Google Legally Responsible for Personal Info?

The ultimate question is whether Google, in its capacity as a search engine provider, is legally required to honor individuals’ request to block personal data from appearing in search results.

GoogleWe now know the Advocate General’s Opinion in the most eagerly followed data protection case in the history of the European Court of Justice (ECJ). After the prolific enforcement actions of the Spanish data protection authority to stop Google showing unwanted personal data in search results, their court battles were escalated all the way to the ECJ. While the final decision is still a few months away, the influential Opinion of the Advocate General (AG) is a clear indication of where things are going.

The ultimate question is whether Google, in its capacity as a search engine provider, is legally required to honor individuals’ request to block personal data from appearing in search results. For that to be the case, the court will have to answer affirmatively a three-fold legal test:

1. Does EU law apply to Google? The AG’s Opinion is YES if the search engine provider has an establishment in a Member State for the purpose of promoting and selling advertising space on the search engine, as that establishment acts as the bridge between the search service and the revenue generated by advertising.

This seems like a rather artificial interpretation, as a global search engine provider may have different legal entities across the EU should not necessarily bring the data processing operations of that search engine provider within the scope of application of every single EU Member State. A more logical interpretation of the criterion that determines that applicability of EU law would be that an EU-based entity would have to be involved in the actual processing of personal data.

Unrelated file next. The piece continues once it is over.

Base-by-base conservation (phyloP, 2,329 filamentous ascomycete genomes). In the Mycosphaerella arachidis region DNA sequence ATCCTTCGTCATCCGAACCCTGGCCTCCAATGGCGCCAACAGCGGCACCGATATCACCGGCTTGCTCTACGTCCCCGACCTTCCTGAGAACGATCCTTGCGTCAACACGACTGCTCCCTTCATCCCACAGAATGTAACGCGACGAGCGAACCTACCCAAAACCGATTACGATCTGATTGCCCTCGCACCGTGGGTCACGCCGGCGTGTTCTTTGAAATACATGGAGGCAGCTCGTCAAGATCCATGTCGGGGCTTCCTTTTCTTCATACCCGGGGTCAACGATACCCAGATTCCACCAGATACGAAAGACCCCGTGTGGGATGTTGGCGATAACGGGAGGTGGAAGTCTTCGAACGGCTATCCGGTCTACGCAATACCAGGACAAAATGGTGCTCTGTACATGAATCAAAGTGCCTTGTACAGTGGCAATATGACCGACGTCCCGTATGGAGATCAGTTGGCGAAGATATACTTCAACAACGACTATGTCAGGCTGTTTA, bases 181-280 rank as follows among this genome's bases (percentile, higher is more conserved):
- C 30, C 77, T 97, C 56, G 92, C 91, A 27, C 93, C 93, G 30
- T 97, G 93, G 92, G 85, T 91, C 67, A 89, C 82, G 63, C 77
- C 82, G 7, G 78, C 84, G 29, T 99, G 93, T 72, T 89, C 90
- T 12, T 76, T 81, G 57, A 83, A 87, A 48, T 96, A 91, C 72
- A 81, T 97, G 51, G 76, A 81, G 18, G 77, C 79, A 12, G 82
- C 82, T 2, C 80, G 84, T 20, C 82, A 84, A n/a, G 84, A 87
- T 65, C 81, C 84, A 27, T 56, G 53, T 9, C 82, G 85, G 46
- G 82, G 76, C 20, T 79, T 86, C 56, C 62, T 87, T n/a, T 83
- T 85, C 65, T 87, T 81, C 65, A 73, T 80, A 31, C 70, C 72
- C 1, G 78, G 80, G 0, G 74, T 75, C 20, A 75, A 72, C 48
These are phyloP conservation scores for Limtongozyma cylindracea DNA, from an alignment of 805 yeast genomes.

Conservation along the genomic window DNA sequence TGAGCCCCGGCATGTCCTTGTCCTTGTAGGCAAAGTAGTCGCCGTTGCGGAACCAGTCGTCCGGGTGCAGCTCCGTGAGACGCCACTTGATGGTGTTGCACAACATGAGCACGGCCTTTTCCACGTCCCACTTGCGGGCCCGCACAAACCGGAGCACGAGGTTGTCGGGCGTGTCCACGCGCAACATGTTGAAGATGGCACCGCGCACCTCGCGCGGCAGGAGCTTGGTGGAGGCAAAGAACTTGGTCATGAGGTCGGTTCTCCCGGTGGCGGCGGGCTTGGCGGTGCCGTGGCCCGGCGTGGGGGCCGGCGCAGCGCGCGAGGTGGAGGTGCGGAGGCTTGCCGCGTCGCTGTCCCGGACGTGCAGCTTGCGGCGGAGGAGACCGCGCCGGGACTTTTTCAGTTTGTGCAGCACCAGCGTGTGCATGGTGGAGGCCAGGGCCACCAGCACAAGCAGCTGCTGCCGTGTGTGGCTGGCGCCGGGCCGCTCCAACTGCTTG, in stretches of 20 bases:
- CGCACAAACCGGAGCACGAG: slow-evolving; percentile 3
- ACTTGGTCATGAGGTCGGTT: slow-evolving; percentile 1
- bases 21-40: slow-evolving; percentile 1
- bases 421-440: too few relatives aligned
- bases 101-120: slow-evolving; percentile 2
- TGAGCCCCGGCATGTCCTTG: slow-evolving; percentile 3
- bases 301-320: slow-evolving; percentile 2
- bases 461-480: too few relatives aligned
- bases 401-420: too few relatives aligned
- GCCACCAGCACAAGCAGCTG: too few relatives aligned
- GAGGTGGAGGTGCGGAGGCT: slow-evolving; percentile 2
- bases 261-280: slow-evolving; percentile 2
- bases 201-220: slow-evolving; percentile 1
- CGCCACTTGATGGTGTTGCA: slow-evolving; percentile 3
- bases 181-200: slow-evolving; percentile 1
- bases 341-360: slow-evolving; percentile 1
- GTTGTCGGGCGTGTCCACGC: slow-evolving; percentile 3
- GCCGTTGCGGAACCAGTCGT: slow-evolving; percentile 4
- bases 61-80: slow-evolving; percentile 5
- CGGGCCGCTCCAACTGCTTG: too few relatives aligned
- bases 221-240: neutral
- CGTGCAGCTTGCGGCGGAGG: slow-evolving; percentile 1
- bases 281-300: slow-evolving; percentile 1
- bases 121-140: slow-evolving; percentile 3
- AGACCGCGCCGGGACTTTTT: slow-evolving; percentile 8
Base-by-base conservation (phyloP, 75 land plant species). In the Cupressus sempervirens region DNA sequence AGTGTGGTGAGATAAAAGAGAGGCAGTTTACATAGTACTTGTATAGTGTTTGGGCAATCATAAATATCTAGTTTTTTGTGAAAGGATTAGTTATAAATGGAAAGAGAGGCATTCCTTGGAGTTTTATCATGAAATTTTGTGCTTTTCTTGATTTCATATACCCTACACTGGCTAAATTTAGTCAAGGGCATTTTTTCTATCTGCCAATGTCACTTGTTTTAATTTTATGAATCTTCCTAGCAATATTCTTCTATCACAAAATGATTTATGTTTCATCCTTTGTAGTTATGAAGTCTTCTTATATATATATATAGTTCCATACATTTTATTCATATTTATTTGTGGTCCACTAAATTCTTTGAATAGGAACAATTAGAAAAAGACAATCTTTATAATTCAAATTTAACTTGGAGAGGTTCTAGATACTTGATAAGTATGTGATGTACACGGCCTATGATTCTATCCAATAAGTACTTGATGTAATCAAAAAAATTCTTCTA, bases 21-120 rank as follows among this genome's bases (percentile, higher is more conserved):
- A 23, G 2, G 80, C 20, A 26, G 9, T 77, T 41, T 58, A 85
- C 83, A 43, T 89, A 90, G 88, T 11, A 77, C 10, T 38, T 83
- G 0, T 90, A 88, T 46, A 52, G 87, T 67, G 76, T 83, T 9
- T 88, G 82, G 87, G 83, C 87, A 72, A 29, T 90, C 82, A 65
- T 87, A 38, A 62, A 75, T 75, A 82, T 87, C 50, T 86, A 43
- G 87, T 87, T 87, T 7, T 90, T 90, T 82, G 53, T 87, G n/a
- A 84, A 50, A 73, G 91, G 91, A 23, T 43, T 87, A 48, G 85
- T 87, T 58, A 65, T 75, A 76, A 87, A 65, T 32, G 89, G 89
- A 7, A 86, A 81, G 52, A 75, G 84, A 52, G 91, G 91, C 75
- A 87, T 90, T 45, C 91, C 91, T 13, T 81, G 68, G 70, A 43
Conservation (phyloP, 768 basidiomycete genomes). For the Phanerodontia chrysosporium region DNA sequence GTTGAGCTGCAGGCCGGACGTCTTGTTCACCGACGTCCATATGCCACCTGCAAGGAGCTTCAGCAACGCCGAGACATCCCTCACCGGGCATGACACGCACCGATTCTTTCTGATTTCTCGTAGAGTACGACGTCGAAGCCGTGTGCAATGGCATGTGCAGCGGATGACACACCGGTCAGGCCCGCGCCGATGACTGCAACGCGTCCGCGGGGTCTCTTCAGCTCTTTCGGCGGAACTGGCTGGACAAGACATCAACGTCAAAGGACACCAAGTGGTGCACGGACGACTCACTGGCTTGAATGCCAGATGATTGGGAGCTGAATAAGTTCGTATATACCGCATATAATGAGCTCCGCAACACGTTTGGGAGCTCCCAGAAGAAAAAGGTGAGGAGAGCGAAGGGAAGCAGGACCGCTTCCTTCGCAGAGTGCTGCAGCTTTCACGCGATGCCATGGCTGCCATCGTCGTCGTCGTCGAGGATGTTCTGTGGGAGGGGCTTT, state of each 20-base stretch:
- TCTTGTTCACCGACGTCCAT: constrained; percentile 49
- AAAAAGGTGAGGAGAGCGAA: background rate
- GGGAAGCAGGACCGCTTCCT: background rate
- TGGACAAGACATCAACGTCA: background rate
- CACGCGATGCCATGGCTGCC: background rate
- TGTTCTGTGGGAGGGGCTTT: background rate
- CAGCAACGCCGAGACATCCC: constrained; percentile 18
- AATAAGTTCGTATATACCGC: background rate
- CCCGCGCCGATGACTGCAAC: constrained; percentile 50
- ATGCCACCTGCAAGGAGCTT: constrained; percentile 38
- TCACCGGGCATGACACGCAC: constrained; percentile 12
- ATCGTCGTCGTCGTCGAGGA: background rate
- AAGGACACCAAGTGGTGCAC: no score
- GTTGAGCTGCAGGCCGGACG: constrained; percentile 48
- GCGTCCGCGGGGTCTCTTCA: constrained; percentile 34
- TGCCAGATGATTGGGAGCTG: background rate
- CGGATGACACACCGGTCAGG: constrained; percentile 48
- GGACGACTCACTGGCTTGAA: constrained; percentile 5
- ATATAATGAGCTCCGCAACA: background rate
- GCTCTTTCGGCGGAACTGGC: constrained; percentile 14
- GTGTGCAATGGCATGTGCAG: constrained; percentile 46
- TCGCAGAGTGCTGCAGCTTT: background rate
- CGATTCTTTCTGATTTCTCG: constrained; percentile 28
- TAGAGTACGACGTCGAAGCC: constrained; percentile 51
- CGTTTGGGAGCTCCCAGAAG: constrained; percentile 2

Unfortunately the AG does not deal with the question of whether Google Inc. uses equipment in Spain, so we don’t know whether an Internet company with no physical presence in the EU will be caught by EU law.

2. Does a search engine process personal data? The AG’s answer here is also YES, because notions of “personal data” and “processing” are sufficiently wide to cover the activities involved in retrieving information sought by users.

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3. Is Google a controller of that data? Crucially, the AG’s answer is NO, because a search engine is not aware of the existence of a certain defined category of information amounting to personal data. Therefore, Google is not in a position to determine the uses made of that data. The key here is that Google does not identify search results data as being personal data at all. It is simply digital information that matches the search criteria but no Internet search engine can know whether the search criteria and search results include personal data unless they look at it, which they do not do.

So the conclusion, according to the AG, is that a data protection authority cannot compel Google to stop revealing personal data as part of search results.

In addition, the AG goes on to say that even if the ECJ were to find that internet search engine service providers were responsible as controllers for personal data appearing in search results, an individual would still not have a general “right to be forgotten,” as this is not contemplated in the current Directive.

Eduardo Ustaran is a partner at Field Fisher Waterhouse and the head of the Privacy and Information Law Group. He is an internationally recognized expert in privacy and data protection law. Eduardo specializes in the legal issues that derive from the use of information technology and the Internet. He has been named by Revolution magazine as one of the 40 most influential people in the growth of the digital sector in the UK. Eduardo advises on the impact of EU data protection and e-commerce law on the operational activities of all types of organizations, including FTSE 100 companies and public sector bodies. Eduardo is executive editor of European Privacy: Law and Practice for Data Protection Professionals (IAPP, 2011), and co-author of E-Privacy and Online Data Protection (Tottel Publishing, 2007) and of the Law Society’s Data Protection Handbook (2004). Eduardo regularly lectures at the University of Cambridge as part of its Masters of Bioscience Enterprise on data protection law.